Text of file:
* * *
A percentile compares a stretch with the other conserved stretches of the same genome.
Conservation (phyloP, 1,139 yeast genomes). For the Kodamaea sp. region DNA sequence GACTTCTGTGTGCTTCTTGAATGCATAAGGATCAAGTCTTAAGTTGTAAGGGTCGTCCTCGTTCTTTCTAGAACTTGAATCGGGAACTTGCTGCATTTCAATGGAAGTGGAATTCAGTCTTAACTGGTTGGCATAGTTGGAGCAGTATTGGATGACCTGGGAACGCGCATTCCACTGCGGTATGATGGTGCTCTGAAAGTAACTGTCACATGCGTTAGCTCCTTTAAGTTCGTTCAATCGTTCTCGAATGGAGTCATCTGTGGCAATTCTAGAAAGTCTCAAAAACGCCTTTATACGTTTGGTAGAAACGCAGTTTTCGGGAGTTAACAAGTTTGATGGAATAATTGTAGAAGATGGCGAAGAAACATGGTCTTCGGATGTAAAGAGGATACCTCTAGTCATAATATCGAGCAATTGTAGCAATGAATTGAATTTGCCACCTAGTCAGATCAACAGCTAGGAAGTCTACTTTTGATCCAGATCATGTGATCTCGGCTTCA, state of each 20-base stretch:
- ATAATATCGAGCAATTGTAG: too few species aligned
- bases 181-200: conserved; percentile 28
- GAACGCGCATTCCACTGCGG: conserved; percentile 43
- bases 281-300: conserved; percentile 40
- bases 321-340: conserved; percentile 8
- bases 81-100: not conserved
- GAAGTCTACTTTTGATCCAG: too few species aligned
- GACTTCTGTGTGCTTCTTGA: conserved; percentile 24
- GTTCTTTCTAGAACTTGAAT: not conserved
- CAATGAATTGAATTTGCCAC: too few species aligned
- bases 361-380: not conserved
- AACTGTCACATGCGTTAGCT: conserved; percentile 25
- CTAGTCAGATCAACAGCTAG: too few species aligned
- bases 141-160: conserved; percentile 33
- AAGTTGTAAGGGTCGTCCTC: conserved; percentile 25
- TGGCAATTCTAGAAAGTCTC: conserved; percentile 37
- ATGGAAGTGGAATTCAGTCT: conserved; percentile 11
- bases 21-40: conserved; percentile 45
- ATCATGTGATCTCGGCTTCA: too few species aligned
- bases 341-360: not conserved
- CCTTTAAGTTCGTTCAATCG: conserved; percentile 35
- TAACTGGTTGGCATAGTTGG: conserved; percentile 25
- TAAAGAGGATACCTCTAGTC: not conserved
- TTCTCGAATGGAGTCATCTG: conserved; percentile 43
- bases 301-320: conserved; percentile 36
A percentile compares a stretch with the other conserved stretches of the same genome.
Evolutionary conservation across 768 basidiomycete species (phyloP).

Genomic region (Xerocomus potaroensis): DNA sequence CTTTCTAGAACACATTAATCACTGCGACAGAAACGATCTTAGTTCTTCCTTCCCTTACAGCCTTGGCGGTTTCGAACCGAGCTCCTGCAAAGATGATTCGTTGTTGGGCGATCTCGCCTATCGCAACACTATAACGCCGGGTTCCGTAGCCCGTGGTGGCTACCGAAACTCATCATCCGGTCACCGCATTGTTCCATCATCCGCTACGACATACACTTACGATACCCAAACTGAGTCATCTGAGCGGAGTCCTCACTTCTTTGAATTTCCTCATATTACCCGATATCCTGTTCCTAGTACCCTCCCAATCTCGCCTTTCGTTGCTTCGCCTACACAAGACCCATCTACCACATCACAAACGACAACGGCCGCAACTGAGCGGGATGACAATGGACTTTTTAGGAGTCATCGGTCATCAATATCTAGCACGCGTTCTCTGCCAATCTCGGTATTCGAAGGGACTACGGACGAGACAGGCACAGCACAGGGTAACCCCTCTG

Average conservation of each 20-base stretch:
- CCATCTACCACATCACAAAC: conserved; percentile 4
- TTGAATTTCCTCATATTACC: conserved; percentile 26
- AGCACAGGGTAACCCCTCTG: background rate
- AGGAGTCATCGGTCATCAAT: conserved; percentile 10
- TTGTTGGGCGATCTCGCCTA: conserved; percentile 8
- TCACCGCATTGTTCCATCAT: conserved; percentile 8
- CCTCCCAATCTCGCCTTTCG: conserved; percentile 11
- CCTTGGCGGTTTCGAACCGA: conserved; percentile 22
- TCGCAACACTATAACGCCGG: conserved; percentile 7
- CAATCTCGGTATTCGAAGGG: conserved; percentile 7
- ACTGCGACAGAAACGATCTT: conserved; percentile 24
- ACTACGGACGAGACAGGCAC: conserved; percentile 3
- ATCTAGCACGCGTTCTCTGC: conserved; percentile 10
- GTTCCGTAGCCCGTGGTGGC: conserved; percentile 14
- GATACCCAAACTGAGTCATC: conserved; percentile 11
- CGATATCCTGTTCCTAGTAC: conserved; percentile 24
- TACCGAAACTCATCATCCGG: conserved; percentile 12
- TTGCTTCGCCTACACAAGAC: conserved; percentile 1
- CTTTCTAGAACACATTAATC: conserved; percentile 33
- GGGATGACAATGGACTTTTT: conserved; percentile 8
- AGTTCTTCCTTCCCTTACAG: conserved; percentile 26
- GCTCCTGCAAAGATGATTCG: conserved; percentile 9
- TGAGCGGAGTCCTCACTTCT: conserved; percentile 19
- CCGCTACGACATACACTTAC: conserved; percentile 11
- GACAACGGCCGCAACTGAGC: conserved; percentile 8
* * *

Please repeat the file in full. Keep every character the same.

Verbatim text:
A percentile compares a stretch with the other conserved stretches of the same genome.
Conservation (phyloP, 1,139 yeast genomes). For the Kodamaea sp. region DNA sequence GACTTCTGTGTGCTTCTTGAATGCATAAGGATCAAGTCTTAAGTTGTAAGGGTCGTCCTCGTTCTTTCTAGAACTTGAATCGGGAACTTGCTGCATTTCAATGGAAGTGGAATTCAGTCTTAACTGGTTGGCATAGTTGGAGCAGTATTGGATGACCTGGGAACGCGCATTCCACTGCGGTATGATGGTGCTCTGAAAGTAACTGTCACATGCGTTAGCTCCTTTAAGTTCGTTCAATCGTTCTCGAATGGAGTCATCTGTGGCAATTCTAGAAAGTCTCAAAAACGCCTTTATACGTTTGGTAGAAACGCAGTTTTCGGGAGTTAACAAGTTTGATGGAATAATTGTAGAAGATGGCGAAGAAACATGGTCTTCGGATGTAAAGAGGATACCTCTAGTCATAATATCGAGCAATTGTAGCAATGAATTGAATTTGCCACCTAGTCAGATCAACAGCTAGGAAGTCTACTTTTGATCCAGATCATGTGATCTCGGCTTCA, state of each 20-base stretch:
- ATAATATCGAGCAATTGTAG: too few species aligned
- bases 181-200: conserved; percentile 28
- GAACGCGCATTCCACTGCGG: conserved; percentile 43
- bases 281-300: conserved; percentile 40
- bases 321-340: conserved; percentile 8
- bases 81-100: not conserved
- GAAGTCTACTTTTGATCCAG: too few species aligned
- GACTTCTGTGTGCTTCTTGA: conserved; percentile 24
- GTTCTTTCTAGAACTTGAAT: not conserved
- CAATGAATTGAATTTGCCAC: too few species aligned
- bases 361-380: not conserved
- AACTGTCACATGCGTTAGCT: conserved; percentile 25
- CTAGTCAGATCAACAGCTAG: too few species aligned
- bases 141-160: conserved; percentile 33
- AAGTTGTAAGGGTCGTCCTC: conserved; percentile 25
- TGGCAATTCTAGAAAGTCTC: conserved; percentile 37
- ATGGAAGTGGAATTCAGTCT: conserved; percentile 11
- bases 21-40: conserved; percentile 45
- ATCATGTGATCTCGGCTTCA: too few species aligned
- bases 341-360: not conserved
- CCTTTAAGTTCGTTCAATCG: conserved; percentile 35
- TAACTGGTTGGCATAGTTGG: conserved; percentile 25
- TAAAGAGGATACCTCTAGTC: not conserved
- TTCTCGAATGGAGTCATCTG: conserved; percentile 43
- bases 301-320: conserved; percentile 36
A percentile compares a stretch with the other conserved stretches of the same genome.
Evolutionary conservation across 768 basidiomycete species (phyloP).

Genomic region (Xerocomus potaroensis): DNA sequence CTTTCTAGAACACATTAATCACTGCGACAGAAACGATCTTAGTTCTTCCTTCCCTTACAGCCTTGGCGGTTTCGAACCGAGCTCCTGCAAAGATGATTCGTTGTTGGGCGATCTCGCCTATCGCAACACTATAACGCCGGGTTCCGTAGCCCGTGGTGGCTACCGAAACTCATCATCCGGTCACCGCATTGTTCCATCATCCGCTACGACATACACTTACGATACCCAAACTGAGTCATCTGAGCGGAGTCCTCACTTCTTTGAATTTCCTCATATTACCCGATATCCTGTTCCTAGTACCCTCCCAATCTCGCCTTTCGTTGCTTCGCCTACACAAGACCCATCTACCACATCACAAACGACAACGGCCGCAACTGAGCGGGATGACAATGGACTTTTTAGGAGTCATCGGTCATCAATATCTAGCACGCGTTCTCTGCCAATCTCGGTATTCGAAGGGACTACGGACGAGACAGGCACAGCACAGGGTAACCCCTCTG

Average conservation of each 20-base stretch:
- CCATCTACCACATCACAAAC: conserved; percentile 4
- TTGAATTTCCTCATATTACC: conserved; percentile 26
- AGCACAGGGTAACCCCTCTG: background rate
- AGGAGTCATCGGTCATCAAT: conserved; percentile 10
- TTGTTGGGCGATCTCGCCTA: conserved; percentile 8
- TCACCGCATTGTTCCATCAT: conserved; percentile 8
- CCTCCCAATCTCGCCTTTCG: conserved; percentile 11
- CCTTGGCGGTTTCGAACCGA: conserved; percentile 22
- TCGCAACACTATAACGCCGG: conserved; percentile 7
- CAATCTCGGTATTCGAAGGG: conserved; percentile 7
- ACTGCGACAGAAACGATCTT: conserved; percentile 24
- ACTACGGACGAGACAGGCAC: conserved; percentile 3
- ATCTAGCACGCGTTCTCTGC: conserved; percentile 10
- GTTCCGTAGCCCGTGGTGGC: conserved; percentile 14
- GATACCCAAACTGAGTCATC: conserved; percentile 11
- CGATATCCTGTTCCTAGTAC: conserved; percentile 24
- TACCGAAACTCATCATCCGG: conserved; percentile 12
- TTGCTTCGCCTACACAAGAC: conserved; percentile 1
- CTTTCTAGAACACATTAATC: conserved; percentile 33
- GGGATGACAATGGACTTTTT: conserved; percentile 8
- AGTTCTTCCTTCCCTTACAG: conserved; percentile 26
- GCTCCTGCAAAGATGATTCG: conserved; percentile 9
- TGAGCGGAGTCCTCACTTCT: conserved; percentile 19
- CCGCTACGACATACACTTAC: conserved; percentile 11
- GACAACGGCCGCAACTGAGC: conserved; percentile 8